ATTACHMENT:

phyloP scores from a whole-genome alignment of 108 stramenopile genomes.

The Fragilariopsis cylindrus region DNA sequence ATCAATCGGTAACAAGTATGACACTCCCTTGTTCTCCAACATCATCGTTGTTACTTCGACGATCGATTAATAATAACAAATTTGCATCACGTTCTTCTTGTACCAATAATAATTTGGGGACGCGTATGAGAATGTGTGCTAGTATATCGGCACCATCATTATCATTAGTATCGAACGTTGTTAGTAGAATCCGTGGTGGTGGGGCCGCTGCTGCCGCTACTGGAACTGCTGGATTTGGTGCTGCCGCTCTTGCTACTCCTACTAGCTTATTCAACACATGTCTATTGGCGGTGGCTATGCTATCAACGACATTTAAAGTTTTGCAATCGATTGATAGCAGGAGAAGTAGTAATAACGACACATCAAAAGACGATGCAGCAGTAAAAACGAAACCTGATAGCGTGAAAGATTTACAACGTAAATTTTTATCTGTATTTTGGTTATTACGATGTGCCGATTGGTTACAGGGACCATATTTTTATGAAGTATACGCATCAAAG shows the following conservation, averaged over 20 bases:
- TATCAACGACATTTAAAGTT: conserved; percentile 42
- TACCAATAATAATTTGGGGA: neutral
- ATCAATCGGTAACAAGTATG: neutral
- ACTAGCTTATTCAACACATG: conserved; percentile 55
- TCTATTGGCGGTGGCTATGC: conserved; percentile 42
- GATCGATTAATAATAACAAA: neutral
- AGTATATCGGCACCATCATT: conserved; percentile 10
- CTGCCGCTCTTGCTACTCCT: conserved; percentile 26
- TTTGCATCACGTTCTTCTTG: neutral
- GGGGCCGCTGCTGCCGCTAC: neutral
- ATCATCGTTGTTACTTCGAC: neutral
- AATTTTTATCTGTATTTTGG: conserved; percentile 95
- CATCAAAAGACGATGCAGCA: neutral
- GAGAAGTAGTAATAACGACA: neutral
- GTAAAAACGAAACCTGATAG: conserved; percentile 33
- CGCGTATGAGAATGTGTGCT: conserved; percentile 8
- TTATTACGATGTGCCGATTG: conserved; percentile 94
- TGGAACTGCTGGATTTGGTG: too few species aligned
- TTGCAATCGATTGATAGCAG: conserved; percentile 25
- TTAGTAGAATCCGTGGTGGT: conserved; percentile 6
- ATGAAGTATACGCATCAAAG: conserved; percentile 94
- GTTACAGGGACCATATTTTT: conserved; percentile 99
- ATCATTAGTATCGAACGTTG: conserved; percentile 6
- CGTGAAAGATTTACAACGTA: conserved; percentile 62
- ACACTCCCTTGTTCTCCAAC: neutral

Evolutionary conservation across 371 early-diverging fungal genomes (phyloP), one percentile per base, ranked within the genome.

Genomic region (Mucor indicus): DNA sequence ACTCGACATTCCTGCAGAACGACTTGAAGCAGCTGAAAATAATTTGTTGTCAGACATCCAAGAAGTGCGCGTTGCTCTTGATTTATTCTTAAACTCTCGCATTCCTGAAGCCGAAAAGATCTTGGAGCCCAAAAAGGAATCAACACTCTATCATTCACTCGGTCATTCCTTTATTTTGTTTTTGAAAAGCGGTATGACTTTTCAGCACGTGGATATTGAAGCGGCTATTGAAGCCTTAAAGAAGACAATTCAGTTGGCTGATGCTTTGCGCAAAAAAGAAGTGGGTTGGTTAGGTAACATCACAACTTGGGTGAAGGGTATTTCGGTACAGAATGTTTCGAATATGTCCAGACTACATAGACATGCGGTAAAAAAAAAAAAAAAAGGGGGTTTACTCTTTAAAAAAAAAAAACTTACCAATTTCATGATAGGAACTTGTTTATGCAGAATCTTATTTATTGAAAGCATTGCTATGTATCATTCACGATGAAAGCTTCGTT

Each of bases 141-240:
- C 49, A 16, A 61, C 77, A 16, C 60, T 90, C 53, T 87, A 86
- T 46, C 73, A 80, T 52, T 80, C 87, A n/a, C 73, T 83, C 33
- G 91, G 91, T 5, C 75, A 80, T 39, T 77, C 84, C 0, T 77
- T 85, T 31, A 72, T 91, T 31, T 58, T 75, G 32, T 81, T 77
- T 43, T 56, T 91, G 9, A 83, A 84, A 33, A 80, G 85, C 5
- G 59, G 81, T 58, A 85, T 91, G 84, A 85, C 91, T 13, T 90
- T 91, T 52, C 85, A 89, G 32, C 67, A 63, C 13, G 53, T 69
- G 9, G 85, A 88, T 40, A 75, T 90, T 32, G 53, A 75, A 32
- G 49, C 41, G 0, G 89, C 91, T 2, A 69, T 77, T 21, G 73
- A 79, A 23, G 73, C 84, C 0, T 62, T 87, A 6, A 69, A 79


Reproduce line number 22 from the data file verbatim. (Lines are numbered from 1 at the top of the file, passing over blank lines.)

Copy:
- TTAGTAGAATCCGTGGTGGT: conserved; percentile 6